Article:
Lihou Island is a small tidal island that forms the most westerly point of the Bailiwick. At low tide it is connected to the L’Eree headland via a stone causeway. While recorded history for the island began in 933 AD there is evidence of habitation from the Mesolithic era.
Ten years ago the Island and the nearby L'Eree headland were designated as Guernsey's first RAMSAR wetland site and the marine reserve is now home to more than 200 species of seaweed and 150 species of bird.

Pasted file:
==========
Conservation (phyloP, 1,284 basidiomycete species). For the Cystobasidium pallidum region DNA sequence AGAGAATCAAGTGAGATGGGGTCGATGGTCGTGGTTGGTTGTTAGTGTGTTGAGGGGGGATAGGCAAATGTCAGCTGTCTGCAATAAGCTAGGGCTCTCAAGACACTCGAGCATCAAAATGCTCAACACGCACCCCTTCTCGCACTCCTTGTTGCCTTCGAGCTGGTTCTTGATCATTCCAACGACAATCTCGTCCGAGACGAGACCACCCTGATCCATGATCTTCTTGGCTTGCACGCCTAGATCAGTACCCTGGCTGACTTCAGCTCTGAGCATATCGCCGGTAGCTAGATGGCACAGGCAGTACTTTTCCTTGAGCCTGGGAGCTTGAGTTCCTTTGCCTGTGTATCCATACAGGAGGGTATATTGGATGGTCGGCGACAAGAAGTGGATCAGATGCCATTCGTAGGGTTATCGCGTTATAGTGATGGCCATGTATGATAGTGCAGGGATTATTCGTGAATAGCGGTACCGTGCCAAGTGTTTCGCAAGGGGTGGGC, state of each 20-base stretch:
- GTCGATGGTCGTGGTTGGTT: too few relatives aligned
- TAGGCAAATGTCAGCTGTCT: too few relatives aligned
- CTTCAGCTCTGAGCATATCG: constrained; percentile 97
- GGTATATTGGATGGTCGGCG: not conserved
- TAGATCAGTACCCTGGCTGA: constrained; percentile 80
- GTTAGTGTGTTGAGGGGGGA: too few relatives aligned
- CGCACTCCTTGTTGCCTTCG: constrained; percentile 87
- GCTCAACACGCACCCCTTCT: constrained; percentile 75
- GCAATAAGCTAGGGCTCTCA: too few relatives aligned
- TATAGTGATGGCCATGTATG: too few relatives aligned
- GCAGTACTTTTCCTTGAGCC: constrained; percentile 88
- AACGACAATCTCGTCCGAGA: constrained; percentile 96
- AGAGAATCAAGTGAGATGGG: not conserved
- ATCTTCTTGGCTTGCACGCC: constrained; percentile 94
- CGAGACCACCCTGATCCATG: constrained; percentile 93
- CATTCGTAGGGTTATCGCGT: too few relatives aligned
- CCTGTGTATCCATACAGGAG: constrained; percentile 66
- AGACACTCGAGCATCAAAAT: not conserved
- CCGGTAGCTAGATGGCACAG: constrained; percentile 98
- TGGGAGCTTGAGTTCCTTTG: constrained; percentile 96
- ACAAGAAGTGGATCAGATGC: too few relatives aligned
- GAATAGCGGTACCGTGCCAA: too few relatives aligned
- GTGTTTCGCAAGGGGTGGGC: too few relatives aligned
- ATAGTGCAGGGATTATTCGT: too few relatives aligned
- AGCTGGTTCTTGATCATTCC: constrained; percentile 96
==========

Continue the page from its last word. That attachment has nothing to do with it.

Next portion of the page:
Opening times for the causeway can be downloaded from this page and are also posted at either end of the causeway, published in the Guernsey Press and announced by BBC Radio Guernsey daily.
The height of the tide may vary due to atmospheric pressure and other weather conditions, so it's recommended that you leave the island at least 20 minutes before the causeway is due to close. The causeway is 570m long (approximately quarter of a mile) and will be wet in places - sturdy footwear is recommended.
Facilities & Amenities
Access - Only possible at very low tide via a tidal causeway (Timetable)